Sexism In To Kill A Mockingbird

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Maya Angelou once said, “Prejudice is a burden that confuses the past, threatens the future and renders the present inaccessible.” Prejudice is a dark stain on our society. Just like the spider, it makes everywhere its home. Its specialty is creeping into a person’s mind and teaching them how to insult, criticize, and condemn. During the 1960s, in southern society, discrimination was stronger than ever. In her novel, “To Kill a Mockingbird,” Lee portrays prejudice as a contagious disease that infects Maycomb’s citizens through its numerous pathogens including sexism, classism, and racism.
Lee sketches the pervasive influence of sexism, emphasizing how older woman fortify gender roles in the younger generation. According to Scout’s Aunt Alexandra,
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On her first day of school after Scout returns from lunch, she looks surprised at the scene unfolding in front of her; Ms. Caroline is, “standing in the middle of the room, sheer horror flooding her face” after seeing a lice, or more colloquially a “cootie,” climbing out of Burris Ewell’s hair. Even though Miss Caroline is sickened by Burris’ poor hygiene, the rest of the class does not seem agitated. This is distinctly proved when Little Chuck, one of Scout’s classmates, says, “There ain’t no need to fear, a cootie, ma’am. Ain’t you ever seen one?” Scout then observes his physical appearance; “his neck was dark gray, the backs of his hands were rusty, and his fingernails were black deep into the quick.” Burris Ewell’s physical description reveals that he must work alongside adults to earn money for his family which indicates his low status and poor living condition. According to Aunt Alexandra’s rigid understanding of society, this makes even the Cunningham’s, who aren’t as poor, lesser members of the community. She criticizes Walter’s poor living condition by telling Scout, “Because he is trash, that’s why you can’t play with him. I’ll not have you around him, picking up his habits and learning Lord-knows what.” The Ewell’s and Cunningham’s, in this regard, share similarities with…show more content…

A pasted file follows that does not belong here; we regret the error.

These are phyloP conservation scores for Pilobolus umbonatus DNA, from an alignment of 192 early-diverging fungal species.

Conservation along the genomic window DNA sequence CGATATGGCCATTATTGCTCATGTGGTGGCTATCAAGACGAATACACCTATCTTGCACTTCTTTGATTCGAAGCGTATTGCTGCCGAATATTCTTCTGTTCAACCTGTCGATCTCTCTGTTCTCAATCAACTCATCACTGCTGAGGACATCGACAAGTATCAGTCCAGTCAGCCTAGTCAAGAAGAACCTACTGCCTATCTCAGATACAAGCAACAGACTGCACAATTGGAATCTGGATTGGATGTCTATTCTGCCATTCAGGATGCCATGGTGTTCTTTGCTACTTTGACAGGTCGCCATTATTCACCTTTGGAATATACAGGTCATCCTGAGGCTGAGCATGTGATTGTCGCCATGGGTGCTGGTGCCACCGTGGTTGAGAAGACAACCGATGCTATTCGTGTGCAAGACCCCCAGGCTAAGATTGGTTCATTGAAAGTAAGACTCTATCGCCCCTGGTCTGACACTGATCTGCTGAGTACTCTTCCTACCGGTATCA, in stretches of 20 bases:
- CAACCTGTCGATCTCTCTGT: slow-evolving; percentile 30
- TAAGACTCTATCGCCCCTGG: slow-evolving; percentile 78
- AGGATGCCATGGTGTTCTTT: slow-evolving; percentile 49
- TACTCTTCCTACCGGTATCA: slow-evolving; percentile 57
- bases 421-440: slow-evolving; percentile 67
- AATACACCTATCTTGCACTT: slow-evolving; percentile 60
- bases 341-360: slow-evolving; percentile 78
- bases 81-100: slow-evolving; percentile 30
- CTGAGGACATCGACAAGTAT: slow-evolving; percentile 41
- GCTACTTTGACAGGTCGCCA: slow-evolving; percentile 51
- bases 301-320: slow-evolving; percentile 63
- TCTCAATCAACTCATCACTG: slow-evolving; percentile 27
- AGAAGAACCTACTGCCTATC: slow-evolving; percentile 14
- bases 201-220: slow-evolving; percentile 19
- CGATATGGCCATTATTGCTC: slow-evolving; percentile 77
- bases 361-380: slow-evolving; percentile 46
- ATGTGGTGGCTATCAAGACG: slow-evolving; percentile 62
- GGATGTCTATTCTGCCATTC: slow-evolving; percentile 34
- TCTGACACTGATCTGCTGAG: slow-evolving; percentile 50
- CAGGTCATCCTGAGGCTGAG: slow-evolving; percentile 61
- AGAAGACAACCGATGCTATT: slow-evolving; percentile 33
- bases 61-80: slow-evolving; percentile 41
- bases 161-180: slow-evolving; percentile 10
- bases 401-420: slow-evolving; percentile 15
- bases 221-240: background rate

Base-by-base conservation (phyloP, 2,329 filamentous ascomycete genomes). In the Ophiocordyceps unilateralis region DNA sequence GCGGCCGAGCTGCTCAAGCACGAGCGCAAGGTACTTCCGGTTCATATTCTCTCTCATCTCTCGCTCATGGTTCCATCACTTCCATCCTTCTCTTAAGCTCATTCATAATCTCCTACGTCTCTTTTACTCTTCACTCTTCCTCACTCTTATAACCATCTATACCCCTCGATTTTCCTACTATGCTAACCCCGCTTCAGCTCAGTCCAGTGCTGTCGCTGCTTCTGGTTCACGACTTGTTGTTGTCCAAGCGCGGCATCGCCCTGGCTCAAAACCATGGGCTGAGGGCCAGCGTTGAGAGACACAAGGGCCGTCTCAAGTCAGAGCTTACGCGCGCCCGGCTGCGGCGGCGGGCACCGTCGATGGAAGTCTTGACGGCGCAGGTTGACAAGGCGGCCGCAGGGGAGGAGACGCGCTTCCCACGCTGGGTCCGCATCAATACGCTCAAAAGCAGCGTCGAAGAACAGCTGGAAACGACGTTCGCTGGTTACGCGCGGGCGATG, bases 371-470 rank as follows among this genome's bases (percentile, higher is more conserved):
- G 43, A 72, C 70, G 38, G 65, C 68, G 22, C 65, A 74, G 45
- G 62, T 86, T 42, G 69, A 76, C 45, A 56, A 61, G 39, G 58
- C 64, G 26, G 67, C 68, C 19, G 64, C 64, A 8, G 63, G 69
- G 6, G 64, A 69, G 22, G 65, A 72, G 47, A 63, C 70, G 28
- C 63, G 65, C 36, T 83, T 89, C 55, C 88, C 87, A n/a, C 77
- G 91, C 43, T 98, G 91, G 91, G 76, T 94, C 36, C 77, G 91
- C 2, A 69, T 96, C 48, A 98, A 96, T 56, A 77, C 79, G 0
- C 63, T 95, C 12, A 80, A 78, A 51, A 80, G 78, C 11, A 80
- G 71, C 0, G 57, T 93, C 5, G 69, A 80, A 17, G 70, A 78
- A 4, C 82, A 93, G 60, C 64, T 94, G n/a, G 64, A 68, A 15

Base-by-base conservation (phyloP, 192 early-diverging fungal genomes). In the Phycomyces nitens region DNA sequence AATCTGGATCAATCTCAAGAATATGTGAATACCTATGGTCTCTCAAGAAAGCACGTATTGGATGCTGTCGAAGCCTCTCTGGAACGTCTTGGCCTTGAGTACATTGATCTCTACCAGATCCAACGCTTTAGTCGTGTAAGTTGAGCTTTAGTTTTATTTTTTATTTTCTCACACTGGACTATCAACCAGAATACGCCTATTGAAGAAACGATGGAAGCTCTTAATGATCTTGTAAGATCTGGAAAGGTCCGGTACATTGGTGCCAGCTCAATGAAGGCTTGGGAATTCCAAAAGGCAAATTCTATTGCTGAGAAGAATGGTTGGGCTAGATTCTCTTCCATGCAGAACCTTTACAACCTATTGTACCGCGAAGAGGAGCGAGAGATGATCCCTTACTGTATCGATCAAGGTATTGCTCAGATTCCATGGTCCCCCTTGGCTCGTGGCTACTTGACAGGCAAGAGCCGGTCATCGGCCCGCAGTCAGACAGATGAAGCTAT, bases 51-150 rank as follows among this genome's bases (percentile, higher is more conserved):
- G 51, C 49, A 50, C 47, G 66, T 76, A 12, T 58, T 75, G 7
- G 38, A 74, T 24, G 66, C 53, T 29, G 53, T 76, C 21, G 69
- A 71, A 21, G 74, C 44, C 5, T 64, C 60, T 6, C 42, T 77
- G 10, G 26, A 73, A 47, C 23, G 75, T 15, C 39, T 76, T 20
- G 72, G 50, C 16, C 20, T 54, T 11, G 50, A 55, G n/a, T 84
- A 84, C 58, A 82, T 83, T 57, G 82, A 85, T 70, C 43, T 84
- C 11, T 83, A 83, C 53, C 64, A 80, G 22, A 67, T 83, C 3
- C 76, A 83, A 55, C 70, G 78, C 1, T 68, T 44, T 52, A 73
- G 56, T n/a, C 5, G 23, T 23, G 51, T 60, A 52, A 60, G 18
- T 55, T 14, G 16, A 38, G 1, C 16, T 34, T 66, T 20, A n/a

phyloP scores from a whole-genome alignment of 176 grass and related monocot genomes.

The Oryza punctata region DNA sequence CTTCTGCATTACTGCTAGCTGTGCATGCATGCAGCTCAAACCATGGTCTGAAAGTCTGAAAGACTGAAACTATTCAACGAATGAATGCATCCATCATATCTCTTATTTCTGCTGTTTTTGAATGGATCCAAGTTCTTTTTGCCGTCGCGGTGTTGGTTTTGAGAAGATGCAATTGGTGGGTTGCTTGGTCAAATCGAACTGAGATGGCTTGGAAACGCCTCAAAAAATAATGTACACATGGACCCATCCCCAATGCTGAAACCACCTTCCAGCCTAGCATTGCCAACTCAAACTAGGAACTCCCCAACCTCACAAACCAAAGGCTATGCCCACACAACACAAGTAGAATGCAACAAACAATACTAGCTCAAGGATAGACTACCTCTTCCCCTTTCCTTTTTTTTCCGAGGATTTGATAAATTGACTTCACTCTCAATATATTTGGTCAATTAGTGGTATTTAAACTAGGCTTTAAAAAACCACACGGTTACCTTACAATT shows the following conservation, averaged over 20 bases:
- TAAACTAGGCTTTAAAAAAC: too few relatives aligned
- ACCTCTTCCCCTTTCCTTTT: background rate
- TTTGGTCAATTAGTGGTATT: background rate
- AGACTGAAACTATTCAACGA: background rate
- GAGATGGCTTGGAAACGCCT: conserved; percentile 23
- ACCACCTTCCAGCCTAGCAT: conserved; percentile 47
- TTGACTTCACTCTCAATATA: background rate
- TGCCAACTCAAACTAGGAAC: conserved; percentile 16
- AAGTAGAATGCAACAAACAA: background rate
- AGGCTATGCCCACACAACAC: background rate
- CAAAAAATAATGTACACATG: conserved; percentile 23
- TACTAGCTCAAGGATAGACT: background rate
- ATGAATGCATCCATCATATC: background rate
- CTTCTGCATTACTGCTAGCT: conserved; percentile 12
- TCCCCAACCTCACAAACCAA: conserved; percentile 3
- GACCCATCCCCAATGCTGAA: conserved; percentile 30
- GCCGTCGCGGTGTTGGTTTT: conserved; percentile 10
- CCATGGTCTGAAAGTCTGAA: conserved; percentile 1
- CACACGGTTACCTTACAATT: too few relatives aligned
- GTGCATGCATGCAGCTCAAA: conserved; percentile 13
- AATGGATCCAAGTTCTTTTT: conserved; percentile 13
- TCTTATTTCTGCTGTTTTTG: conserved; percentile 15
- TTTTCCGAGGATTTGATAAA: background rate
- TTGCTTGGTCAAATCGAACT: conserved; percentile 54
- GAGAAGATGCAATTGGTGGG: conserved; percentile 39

In her Pulitzer Prize winner novel, she sketches the image of a town of injustice and inequality, where prejudice, specifically racism, classism and sexism, runs through people’s veins and shapes their everyday life. She clarifies her points through several incidents in the novel such as Tom’s death to show how prejudice and especially racism can be a fate-determiner. Even nowadays, this contagious disease is stills deeply embedded in people’s thoughts and would never stop its hunt to destroy innocent and naïve minds, and as Judith Light once said, “Bigotry or prejudice in any form is more than a problem; it is a deep-seated evil within our
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